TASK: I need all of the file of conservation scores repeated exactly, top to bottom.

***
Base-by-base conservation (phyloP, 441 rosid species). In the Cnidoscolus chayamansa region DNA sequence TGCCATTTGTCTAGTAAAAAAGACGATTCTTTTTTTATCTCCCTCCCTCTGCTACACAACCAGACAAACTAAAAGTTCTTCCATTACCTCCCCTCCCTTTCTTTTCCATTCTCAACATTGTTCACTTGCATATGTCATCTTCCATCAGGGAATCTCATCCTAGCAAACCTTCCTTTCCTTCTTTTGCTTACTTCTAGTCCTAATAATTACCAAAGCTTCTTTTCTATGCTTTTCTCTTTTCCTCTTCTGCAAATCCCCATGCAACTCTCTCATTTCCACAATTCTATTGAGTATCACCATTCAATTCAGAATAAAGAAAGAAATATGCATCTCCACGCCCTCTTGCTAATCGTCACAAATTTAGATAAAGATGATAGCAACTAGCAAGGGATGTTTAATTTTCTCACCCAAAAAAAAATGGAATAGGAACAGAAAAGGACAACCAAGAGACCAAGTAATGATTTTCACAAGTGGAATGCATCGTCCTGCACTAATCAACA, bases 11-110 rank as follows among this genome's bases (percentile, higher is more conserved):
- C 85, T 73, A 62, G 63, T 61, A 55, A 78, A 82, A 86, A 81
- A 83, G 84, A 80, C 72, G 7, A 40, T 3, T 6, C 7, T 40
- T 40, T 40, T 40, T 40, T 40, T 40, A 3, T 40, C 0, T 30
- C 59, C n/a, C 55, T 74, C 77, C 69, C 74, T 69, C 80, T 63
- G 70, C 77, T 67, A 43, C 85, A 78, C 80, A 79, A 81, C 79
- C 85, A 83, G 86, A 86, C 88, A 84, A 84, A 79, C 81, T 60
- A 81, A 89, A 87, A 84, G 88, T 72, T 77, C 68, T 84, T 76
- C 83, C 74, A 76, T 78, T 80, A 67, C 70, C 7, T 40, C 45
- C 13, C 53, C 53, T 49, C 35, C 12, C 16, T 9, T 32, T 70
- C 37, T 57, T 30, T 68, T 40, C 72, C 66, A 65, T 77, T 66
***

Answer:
Base-by-base conservation (phyloP, 441 rosid species). In the Cnidoscolus chayamansa region DNA sequence TGCCATTTGTCTAGTAAAAAAGACGATTCTTTTTTTATCTCCCTCCCTCTGCTACACAACCAGACAAACTAAAAGTTCTTCCATTACCTCCCCTCCCTTTCTTTTCCATTCTCAACATTGTTCACTTGCATATGTCATCTTCCATCAGGGAATCTCATCCTAGCAAACCTTCCTTTCCTTCTTTTGCTTACTTCTAGTCCTAATAATTACCAAAGCTTCTTTTCTATGCTTTTCTCTTTTCCTCTTCTGCAAATCCCCATGCAACTCTCTCATTTCCACAATTCTATTGAGTATCACCATTCAATTCAGAATAAAGAAAGAAATATGCATCTCCACGCCCTCTTGCTAATCGTCACAAATTTAGATAAAGATGATAGCAACTAGCAAGGGATGTTTAATTTTCTCACCCAAAAAAAAATGGAATAGGAACAGAAAAGGACAACCAAGAGACCAAGTAATGATTTTCACAAGTGGAATGCATCGTCCTGCACTAATCAACA, bases 11-110 rank as follows among this genome's bases (percentile, higher is more conserved):
- C 85, T 73, A 62, G 63, T 61, A 55, A 78, A 82, A 86, A 81
- A 83, G 84, A 80, C 72, G 7, A 40, T 3, T 6, C 7, T 40
- T 40, T 40, T 40, T 40, T 40, T 40, A 3, T 40, C 0, T 30
- C 59, C n/a, C 55, T 74, C 77, C 69, C 74, T 69, C 80, T 63
- G 70, C 77, T 67, A 43, C 85, A 78, C 80, A 79, A 81, C 79
- C 85, A 83, G 86, A 86, C 88, A 84, A 84, A 79, C 81, T 60
- A 81, A 89, A 87, A 84, G 88, T 72, T 77, C 68, T 84, T 76
- C 83, C 74, A 76, T 78, T 80, A 67, C 70, C 7, T 40, C 45
- C 13, C 53, C 53, T 49, C 35, C 12, C 16, T 9, T 32, T 70
- C 37, T 57, T 30, T 68, T 40, C 72, C 66, A 65, T 77, T 66